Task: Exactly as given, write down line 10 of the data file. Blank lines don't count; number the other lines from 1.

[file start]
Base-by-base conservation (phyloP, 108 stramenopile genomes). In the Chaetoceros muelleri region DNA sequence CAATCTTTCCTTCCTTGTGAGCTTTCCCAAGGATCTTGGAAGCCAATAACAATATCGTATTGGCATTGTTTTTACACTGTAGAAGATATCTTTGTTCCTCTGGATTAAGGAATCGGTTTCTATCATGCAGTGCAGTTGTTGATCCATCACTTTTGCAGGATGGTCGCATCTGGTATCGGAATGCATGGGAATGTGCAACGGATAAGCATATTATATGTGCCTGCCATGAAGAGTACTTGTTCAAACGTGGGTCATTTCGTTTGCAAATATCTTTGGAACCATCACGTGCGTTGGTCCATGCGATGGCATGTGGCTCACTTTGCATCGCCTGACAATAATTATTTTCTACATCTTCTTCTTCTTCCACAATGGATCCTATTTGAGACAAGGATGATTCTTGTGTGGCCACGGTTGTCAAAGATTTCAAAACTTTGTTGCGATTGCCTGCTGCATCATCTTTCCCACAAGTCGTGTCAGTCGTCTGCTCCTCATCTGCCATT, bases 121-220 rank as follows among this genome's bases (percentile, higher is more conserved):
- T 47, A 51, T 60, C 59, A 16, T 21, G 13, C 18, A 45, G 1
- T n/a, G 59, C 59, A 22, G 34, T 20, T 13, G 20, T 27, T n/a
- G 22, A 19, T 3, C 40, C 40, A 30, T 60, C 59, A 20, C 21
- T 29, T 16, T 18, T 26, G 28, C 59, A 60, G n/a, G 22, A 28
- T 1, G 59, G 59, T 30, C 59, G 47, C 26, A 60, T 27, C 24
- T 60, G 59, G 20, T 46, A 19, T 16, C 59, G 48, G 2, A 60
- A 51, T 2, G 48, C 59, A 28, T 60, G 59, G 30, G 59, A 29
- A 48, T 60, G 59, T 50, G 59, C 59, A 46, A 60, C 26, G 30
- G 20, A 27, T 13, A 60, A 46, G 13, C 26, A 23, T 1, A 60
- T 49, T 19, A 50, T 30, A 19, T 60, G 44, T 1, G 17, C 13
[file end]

- G 20, A 27, T 13, A 60, A 46, G 13, C 26, A 23, T 1, A 60